They steal in from the dead of night, inserting coded cards that open doors and turn on lights. These soundless hours will be interrupted only by the squeak of sneakers, the soft "thwok" of a shuttlecock and the settling of scores.
It's a side of sport you won't see unless you set your alarms to greet the mainly Asian shift workers who gather for their favourite pastime - badminton.
"It's not uncommon at all, especially in summer," says Dennis Greenman, ex-president and current committeeman for Counties Manukau Badminton. "The courts here are available 24 hours and they come in here after their shifts and have a game."
Playing in the sleeping hours has another benefit: you are guaranteed of getting a court, something that has been increasingly difficult to do in recent times. As traditional team sports like rugby and cricket see adult participation rates plummet, badminton is booming.
This delights those who for years struggled at the coalface of the once unloved sport for years. It also creates a unique set of issues.
"In 10 years we literally will not have enough courts to put all these players on," says Waitakere Badminton Association president Peter Beckerleg, surveying a typically packed out club night at their West Auckland hall.
"Ten years? We're already at that point now," says North Harbour's chief executive Glenn Cox.
"We're looking for another facility now but these things don't grow on trees," he says, scanning the high-ceilinged, 11-court facility on the North Shore that, at 10am on a Friday morning, is packed to capacity with adult players.
"Nobody bloody works around here," he jokes.
It was a pattern repeated at all four of Auckland's main centres. Auckland Badminton Association's 12-court Gillies Ave venue was in full use on the night we visited and on an end-of-season Monday night in Papakura, the six-court Counties Manukau facility was also full to overflowing.
"I'm trying to get council to extend our hours but it is quite difficult given our location," says Auckland's John McGregor. "We're trying to meet the demands of the population and for many that means playing late at night. Our courts are packed on weekdays from 3pm until closing.
"We're trying to get data together to work out just how many people play, how they want to play and when they want to play."
With pro shops that offer discount gear and stringing services, small cafes and even smaller (or non-existent) bars, these are largely homespun operations, far from the what you'd see at your average golf club for example - and yet one is booming in popularity and it's not golf.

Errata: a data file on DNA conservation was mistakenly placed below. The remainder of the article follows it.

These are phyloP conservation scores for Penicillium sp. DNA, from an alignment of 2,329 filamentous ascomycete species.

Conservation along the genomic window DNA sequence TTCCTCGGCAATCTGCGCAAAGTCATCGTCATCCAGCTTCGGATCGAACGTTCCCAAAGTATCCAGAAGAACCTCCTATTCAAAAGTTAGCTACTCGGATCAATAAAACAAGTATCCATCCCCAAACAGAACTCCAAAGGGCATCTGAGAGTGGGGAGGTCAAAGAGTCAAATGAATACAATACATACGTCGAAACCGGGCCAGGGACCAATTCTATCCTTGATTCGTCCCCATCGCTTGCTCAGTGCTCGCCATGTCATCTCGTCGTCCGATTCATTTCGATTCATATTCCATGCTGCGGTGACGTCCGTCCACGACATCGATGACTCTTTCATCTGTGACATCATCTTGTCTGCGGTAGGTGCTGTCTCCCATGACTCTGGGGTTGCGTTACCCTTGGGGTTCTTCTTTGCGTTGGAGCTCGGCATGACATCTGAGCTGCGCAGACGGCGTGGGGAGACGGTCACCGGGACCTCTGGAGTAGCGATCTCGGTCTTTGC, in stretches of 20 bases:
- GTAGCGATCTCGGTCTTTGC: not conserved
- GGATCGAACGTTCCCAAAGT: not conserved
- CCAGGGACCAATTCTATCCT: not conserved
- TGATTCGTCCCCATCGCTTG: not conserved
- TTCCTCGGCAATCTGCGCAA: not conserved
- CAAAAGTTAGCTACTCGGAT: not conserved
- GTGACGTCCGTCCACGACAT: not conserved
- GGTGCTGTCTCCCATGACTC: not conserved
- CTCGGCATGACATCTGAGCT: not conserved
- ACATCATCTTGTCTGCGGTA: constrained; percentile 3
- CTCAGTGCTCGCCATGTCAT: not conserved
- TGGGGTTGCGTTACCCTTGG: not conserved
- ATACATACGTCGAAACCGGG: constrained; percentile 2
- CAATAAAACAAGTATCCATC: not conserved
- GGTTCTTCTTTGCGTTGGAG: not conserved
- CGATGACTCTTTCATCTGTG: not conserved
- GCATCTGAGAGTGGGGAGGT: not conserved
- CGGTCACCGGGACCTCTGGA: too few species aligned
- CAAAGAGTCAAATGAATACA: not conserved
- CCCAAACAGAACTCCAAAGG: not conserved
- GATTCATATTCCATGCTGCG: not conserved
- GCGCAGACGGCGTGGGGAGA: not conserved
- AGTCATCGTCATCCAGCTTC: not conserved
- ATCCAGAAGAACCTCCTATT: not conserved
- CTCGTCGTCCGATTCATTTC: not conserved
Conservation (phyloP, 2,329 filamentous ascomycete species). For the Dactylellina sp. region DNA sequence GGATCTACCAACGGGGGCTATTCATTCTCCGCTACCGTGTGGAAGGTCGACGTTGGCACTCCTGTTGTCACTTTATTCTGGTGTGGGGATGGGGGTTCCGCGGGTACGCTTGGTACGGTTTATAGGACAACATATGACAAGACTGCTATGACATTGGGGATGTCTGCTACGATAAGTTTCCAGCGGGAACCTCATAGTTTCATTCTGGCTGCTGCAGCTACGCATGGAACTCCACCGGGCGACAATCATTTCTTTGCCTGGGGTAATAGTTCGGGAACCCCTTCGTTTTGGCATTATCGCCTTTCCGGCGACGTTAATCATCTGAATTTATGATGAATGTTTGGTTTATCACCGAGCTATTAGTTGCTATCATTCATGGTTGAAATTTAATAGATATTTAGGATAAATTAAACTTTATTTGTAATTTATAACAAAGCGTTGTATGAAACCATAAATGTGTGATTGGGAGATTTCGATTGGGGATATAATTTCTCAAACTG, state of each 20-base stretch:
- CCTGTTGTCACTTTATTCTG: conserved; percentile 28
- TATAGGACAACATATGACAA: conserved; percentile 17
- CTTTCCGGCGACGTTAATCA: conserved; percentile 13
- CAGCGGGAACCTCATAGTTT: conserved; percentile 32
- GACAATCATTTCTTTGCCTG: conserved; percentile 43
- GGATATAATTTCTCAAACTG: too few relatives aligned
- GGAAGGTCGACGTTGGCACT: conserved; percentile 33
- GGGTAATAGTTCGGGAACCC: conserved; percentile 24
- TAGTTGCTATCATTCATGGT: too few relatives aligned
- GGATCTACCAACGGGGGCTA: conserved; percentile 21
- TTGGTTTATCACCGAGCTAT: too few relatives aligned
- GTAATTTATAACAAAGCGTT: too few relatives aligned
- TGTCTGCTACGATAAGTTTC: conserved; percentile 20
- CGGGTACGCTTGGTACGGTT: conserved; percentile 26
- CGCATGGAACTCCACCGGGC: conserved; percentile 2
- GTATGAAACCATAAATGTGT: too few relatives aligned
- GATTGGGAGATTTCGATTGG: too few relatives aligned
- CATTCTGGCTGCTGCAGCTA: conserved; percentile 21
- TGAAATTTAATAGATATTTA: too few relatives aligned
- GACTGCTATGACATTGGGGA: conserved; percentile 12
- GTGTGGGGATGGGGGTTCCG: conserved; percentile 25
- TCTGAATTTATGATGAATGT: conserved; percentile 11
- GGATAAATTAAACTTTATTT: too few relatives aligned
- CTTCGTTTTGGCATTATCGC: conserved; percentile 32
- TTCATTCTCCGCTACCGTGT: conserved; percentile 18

"What we've seen in recent years is a shift from club play to people wanting to pay-for-play and that has put enormous pressure on the courts," says Paul Shirley, the managing director at Waitakere and father of Dan, a four-time Commonwealth Games badminton medallist.
He's not complaining, merely pointing out the challenges of administering a sport that is outgrowing its resources.
There is no huge secret as to why badminton's population has mushroomed, particularly in Auckland: immigration, specifically Asian immigration.
In the 2013 census more than 300,000 of Auckland's 1.4 million population identified as Asian, up from 150,000 in 2001. By 2038 Auckland's population projects to be more than 2 million and Asians are expected to account for close to a third of that.
"I've been in the sport for more than 30 years," says Greenman, "and there has been a huge change in the demographics. That's seen a strong resurgence in the sport."
With them, they bring diversity, cultural mores and sporting interests. One of those is badminton, which is massive throughout Asia and in particular China, Indonesia, Korea and Malaysia. It is not just eastern Asia. At Auckland's Gillies Ave hall, probably the best known in the city, a Sri Lankan club block books the hall, often very early on Saturday mornings. A number of Bangladeshis play at Waitakere.
When the Herald visits the city's four main venues, a quick head count determined that about 70-80 per cent of the players were Asian.
Badminton has become extremely popular in Auckland schools - "the fifth-most popular," says Shirley, possibly under-selling it - and while several sports have a big adult participation drop-off, rugby and cricket among them, badminton holds its numbers.
Recent research found that that outside of recreational activities like jogging and swimming, more New Zealanders participate in badminton (7 per cent) than any other sport apart from table tennis and football (both also 7 per cent). The numbers would be even more skewed in Auckland.
The North Harbour courts at Forrest Hill are open between 6am and 11pm "365 days a year", says Cox. "It's a public facility, you book online and it's always busy. Week day mornings are always full and the weekends are chokka."
Interclub play takes over after 7pm but the majority of people through the hall don't belong to a club. The associations all say they want to preserve the primacy of the club scene but the economic reality is they could probably make more money if they left the courts open for pay-for-play.